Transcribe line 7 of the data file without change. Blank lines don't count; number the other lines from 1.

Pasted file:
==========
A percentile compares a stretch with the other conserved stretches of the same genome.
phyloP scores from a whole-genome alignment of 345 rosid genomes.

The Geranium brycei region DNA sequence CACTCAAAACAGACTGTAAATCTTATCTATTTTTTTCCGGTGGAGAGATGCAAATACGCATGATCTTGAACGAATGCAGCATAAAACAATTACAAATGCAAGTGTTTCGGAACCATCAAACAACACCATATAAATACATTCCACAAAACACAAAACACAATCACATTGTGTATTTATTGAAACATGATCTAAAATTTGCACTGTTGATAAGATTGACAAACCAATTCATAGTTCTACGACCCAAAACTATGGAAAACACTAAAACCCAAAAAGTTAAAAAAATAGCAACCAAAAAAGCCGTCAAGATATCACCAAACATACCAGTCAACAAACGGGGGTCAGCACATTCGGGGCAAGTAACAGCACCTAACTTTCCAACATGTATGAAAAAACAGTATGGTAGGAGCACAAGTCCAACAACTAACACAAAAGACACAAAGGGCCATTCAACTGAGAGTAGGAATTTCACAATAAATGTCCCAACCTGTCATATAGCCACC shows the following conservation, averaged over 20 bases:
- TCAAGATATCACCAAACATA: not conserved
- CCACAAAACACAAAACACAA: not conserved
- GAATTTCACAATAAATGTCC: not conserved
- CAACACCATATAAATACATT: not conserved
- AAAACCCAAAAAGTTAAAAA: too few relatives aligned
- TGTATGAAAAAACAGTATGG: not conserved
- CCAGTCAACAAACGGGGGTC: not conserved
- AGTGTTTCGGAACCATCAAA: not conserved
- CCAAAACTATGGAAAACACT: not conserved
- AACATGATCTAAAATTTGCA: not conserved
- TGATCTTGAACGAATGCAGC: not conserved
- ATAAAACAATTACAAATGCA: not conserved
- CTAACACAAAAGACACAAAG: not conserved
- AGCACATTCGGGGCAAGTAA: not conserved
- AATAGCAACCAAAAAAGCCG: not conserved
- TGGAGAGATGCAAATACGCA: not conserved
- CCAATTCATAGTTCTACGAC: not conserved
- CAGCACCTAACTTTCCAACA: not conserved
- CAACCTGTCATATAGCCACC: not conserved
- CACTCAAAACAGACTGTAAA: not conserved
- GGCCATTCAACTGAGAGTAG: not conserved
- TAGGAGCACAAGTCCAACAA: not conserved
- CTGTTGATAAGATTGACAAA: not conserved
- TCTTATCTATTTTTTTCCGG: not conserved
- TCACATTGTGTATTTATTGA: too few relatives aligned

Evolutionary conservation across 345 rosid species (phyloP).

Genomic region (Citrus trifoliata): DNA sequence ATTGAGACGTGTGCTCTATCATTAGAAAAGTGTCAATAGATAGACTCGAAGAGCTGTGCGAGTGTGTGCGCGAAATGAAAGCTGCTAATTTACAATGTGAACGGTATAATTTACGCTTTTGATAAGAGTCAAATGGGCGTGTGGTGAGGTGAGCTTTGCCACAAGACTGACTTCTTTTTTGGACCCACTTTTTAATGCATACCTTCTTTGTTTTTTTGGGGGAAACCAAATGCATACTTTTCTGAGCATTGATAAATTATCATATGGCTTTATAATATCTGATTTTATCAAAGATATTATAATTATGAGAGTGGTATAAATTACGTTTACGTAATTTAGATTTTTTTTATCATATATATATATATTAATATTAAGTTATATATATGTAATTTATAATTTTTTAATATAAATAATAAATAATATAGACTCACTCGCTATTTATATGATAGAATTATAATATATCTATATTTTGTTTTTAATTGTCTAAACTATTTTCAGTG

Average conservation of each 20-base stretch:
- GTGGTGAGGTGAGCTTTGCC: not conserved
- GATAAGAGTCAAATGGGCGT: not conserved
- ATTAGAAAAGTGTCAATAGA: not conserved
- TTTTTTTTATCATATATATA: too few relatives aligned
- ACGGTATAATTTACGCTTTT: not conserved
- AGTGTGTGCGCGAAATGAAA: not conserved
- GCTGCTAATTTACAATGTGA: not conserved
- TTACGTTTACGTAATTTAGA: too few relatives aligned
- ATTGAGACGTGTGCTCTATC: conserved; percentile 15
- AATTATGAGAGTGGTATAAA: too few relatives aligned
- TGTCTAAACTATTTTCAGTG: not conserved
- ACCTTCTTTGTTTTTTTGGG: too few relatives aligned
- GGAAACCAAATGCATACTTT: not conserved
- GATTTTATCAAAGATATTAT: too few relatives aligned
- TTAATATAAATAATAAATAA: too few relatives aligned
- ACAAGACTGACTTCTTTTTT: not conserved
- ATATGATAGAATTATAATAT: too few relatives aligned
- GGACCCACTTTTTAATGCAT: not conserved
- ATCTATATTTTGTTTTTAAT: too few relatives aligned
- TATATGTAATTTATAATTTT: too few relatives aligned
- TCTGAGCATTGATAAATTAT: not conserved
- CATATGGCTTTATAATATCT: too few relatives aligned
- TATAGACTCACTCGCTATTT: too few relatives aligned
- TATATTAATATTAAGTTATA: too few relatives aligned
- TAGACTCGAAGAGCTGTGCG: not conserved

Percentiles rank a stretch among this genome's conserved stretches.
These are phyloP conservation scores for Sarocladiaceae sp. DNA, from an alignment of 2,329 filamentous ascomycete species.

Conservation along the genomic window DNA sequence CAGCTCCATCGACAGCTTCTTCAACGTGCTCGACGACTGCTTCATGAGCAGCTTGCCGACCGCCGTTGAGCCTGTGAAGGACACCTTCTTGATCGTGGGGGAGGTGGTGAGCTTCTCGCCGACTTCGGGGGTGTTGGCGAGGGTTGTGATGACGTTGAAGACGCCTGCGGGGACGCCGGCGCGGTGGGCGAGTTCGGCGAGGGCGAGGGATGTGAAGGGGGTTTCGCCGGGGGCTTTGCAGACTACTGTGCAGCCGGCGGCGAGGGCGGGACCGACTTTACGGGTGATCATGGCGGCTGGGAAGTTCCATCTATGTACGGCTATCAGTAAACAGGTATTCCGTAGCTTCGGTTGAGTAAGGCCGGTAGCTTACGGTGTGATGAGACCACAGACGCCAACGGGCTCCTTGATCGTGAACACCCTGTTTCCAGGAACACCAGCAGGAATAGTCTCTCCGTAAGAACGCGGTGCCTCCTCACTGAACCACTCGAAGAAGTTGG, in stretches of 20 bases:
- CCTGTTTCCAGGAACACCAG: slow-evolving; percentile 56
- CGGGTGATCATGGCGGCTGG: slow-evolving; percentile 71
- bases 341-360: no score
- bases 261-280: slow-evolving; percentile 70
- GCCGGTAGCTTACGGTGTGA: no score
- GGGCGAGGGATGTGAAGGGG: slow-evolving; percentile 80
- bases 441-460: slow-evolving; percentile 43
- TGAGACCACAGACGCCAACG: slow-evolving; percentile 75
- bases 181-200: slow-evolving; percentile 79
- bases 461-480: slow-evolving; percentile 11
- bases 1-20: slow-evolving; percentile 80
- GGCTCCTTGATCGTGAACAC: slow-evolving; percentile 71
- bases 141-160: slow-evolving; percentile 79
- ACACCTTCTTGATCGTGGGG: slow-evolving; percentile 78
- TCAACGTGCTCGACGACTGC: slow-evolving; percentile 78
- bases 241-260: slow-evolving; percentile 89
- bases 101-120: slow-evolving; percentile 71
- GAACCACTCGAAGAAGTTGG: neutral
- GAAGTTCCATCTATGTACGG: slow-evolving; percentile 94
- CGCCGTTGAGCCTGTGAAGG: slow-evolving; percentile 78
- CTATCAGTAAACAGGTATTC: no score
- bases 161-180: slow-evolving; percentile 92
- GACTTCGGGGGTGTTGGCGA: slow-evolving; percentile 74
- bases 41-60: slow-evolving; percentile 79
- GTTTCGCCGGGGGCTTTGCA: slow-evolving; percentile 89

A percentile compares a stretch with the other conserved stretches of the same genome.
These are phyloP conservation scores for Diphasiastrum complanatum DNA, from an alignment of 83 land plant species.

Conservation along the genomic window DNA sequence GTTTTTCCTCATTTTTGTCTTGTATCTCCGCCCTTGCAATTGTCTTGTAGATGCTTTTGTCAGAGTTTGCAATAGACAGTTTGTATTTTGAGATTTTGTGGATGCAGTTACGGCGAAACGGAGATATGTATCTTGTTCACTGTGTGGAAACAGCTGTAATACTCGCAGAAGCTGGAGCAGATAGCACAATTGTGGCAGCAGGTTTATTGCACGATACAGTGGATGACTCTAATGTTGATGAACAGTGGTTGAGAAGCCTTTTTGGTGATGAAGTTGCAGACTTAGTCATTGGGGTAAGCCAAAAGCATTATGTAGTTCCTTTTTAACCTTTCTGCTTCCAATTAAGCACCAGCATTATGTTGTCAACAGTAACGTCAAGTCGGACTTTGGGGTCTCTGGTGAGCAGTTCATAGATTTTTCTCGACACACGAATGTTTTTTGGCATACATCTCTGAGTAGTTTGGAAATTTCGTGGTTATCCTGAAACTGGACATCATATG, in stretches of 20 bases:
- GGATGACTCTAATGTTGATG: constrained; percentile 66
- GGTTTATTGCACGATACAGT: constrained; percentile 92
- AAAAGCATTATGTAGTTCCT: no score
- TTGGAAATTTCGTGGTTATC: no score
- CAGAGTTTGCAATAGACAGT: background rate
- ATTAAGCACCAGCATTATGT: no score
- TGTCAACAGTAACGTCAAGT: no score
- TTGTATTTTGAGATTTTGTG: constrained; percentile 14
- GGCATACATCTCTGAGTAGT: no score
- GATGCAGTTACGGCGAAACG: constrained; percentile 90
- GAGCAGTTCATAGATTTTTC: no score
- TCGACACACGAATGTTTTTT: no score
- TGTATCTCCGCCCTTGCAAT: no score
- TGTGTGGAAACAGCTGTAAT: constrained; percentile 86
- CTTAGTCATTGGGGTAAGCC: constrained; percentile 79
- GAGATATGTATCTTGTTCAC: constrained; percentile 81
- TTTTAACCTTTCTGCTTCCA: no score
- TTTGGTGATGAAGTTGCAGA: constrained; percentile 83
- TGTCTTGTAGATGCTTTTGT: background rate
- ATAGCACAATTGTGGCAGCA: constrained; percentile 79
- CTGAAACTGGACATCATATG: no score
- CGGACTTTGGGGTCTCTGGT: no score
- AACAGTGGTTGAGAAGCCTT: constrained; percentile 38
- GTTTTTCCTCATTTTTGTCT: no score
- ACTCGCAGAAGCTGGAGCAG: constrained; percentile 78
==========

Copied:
- CAACACCATATAAATACATT: not conserved